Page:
Why I Love Terrace House

For weeks now I have had friends complain about how awful the ending of The Bachelor was. How the show is just a whole lot of drama with no real payoff at the end. How the stakes are always raised but the show doesn’t get more interesting. As much as The Bachelor (or The Bachelorette) pretends to be a game show, it isn’t. It’s an attempt at a reality dating game show where the possibility of everyone losing is ever present. And for weeks now I have been telling my friends about this really great reality show from Japan called Terrace House¬†which they should check out because it is the inverse version of shows like The Bachelor.

When I explain Terrace House to my friends I say that the show is a Japanese reality show where three attractive men and three attractive women move into a nice house and are encouraged to date. That’s it. There are no goals, no end games, and no challenges of the week – that is all. But how is anyone supposed to get into a show with no objective? I can’t tell you that because although I want there to be an aim, there isn’t one and I just really enjoy the show.

The show starts with our panel of experts who provide commentary throughout the episode telling us that the show is unscripted. This makes a lot of sense when considering how you can feel the awkward shy moments and the parts where people are getting offended without the other person realizing that they’re being offensive. The camera angles are great too, as they catch all the shade and side eyes so well that it builds natural unscripted drama – it’s just a really clean cut show that brings out the most of its cast. And because everything is real, and the drama is consistently at a low, you don’t think of these people as buffoons, you actually consider them people that are real and that you care for. The drama being so light, also makes tense moments really intense. I think that I’ve squirmed more from awkward moments from this show than any other. My roommates would literally hear me punching the couch at tense situations.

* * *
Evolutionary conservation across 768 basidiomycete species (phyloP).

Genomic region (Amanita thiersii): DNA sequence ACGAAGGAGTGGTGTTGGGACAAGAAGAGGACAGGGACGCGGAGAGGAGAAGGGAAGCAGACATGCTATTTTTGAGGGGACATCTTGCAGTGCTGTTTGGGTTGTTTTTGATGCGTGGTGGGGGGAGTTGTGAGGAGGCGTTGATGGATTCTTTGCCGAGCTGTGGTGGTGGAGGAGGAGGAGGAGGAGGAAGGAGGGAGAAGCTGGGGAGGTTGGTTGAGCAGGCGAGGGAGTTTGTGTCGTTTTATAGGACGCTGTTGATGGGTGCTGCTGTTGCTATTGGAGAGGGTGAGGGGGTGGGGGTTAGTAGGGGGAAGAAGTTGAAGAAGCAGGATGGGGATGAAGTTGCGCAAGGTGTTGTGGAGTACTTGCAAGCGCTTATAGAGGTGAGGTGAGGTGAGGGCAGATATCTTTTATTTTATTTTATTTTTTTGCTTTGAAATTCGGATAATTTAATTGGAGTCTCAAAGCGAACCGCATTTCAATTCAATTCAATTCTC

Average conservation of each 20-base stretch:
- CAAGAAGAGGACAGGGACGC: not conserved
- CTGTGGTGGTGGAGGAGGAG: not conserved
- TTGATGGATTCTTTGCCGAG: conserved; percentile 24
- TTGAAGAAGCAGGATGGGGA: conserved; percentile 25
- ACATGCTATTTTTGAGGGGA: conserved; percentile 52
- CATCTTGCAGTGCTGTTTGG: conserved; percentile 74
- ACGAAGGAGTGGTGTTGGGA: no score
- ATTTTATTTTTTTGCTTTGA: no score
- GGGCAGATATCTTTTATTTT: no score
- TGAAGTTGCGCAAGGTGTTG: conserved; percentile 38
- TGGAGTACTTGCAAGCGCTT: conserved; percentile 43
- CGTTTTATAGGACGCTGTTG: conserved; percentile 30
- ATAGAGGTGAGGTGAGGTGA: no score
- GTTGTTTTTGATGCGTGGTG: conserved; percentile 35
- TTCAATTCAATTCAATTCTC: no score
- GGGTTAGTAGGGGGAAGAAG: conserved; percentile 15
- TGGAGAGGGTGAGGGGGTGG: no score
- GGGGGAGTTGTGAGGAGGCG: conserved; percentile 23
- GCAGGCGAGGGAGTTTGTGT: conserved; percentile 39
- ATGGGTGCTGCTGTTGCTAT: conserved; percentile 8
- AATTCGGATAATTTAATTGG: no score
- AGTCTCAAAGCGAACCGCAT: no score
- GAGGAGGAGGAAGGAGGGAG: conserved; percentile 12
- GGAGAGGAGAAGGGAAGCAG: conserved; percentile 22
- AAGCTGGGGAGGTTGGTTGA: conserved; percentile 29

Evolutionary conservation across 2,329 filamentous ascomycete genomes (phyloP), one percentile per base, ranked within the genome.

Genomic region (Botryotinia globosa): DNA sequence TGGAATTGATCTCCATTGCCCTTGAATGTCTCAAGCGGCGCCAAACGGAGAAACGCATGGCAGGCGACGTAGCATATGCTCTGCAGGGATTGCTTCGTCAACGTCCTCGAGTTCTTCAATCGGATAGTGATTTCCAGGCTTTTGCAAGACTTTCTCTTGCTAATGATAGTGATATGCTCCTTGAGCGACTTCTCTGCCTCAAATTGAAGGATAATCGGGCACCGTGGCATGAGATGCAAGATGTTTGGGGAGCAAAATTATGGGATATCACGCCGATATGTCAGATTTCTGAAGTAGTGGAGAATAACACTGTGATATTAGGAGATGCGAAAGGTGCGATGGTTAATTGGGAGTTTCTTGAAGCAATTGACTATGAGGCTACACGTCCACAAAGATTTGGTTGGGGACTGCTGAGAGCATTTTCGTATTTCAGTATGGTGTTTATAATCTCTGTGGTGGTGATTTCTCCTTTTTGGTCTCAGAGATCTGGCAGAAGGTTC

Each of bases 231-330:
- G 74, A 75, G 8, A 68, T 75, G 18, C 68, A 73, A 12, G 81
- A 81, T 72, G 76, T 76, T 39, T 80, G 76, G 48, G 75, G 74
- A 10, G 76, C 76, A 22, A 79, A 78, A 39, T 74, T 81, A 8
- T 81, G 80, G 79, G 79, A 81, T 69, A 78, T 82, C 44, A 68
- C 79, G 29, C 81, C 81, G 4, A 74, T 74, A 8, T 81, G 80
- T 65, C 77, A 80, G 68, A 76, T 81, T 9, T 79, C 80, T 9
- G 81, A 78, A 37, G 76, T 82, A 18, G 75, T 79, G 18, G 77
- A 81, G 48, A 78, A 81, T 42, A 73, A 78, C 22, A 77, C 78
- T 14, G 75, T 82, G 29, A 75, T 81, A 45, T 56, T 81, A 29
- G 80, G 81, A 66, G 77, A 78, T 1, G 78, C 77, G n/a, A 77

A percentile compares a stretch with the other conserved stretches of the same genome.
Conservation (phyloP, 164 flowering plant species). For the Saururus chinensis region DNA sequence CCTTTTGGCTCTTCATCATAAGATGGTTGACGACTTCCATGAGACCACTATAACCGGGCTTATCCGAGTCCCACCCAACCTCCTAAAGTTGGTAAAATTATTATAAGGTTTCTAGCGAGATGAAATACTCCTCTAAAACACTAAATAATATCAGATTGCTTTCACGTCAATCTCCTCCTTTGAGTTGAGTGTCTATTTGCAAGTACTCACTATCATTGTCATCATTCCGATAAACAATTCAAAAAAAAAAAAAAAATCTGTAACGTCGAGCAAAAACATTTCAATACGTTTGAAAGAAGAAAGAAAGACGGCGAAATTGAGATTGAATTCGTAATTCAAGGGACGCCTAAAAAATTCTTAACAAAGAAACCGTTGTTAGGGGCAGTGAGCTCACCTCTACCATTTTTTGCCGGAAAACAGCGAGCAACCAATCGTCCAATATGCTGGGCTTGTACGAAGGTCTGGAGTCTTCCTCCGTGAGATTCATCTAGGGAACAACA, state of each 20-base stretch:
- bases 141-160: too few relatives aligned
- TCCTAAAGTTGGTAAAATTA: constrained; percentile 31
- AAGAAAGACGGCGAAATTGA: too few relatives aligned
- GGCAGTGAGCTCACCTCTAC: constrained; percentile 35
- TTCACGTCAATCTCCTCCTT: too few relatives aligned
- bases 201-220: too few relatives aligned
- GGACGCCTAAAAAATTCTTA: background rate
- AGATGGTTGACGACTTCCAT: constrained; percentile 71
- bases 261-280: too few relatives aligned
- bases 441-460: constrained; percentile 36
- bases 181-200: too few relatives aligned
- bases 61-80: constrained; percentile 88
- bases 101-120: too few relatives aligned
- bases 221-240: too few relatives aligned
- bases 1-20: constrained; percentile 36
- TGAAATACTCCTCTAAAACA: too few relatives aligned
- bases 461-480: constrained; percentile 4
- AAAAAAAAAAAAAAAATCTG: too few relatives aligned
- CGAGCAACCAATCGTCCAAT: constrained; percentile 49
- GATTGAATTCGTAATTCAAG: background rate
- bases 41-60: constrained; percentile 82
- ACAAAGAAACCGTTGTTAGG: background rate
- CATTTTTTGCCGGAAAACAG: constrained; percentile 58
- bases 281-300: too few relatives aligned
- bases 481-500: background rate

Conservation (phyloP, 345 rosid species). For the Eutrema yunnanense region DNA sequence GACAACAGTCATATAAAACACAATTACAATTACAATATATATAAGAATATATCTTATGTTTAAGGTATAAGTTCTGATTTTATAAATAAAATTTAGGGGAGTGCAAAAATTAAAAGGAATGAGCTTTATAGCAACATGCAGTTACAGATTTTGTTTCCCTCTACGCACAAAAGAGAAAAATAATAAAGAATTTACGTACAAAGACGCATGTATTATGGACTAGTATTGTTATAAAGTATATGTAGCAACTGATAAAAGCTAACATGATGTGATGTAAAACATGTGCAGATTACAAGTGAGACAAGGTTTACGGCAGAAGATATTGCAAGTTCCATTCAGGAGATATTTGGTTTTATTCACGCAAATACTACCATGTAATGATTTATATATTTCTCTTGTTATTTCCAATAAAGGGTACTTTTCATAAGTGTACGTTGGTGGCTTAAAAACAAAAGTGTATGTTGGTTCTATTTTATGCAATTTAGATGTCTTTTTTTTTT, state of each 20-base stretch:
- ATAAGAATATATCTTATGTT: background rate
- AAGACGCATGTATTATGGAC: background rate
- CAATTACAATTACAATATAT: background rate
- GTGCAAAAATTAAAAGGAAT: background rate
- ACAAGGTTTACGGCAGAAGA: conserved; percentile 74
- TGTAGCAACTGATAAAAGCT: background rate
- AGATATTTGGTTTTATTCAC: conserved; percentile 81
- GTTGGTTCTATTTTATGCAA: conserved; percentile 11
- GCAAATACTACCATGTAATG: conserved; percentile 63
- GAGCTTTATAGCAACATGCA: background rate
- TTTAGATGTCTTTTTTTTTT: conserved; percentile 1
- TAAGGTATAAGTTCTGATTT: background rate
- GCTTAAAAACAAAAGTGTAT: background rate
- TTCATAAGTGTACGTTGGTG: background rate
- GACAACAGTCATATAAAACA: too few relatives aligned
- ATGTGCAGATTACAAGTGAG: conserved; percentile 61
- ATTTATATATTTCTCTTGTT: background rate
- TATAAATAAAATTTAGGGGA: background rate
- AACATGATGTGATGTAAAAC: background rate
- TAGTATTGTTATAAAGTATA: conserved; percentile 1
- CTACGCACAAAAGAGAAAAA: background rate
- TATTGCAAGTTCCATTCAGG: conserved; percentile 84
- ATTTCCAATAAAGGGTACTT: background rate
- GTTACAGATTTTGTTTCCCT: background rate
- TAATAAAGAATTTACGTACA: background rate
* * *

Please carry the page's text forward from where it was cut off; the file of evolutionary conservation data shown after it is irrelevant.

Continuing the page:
The show is just so natural as it ebbs and flows. There are no rules, there are no goals – it’s just 6 individuals who are encouraged to date but sometimes they don’t even date people in the house. And perhaps I’m getting way too deep into this but perhaps the goal of the show is to have you feel emotionally connected to the cast, in order to feel like they are someone you know, and someone you care for. However, the show does play out slower than an American reality show, so perhaps not everybody is going to like it – and that’s totally understandable. Regardless, I love this series. I think that in these tough times, it’s a great palette cleanser and a great way to introduce yourself to Japanese culture.

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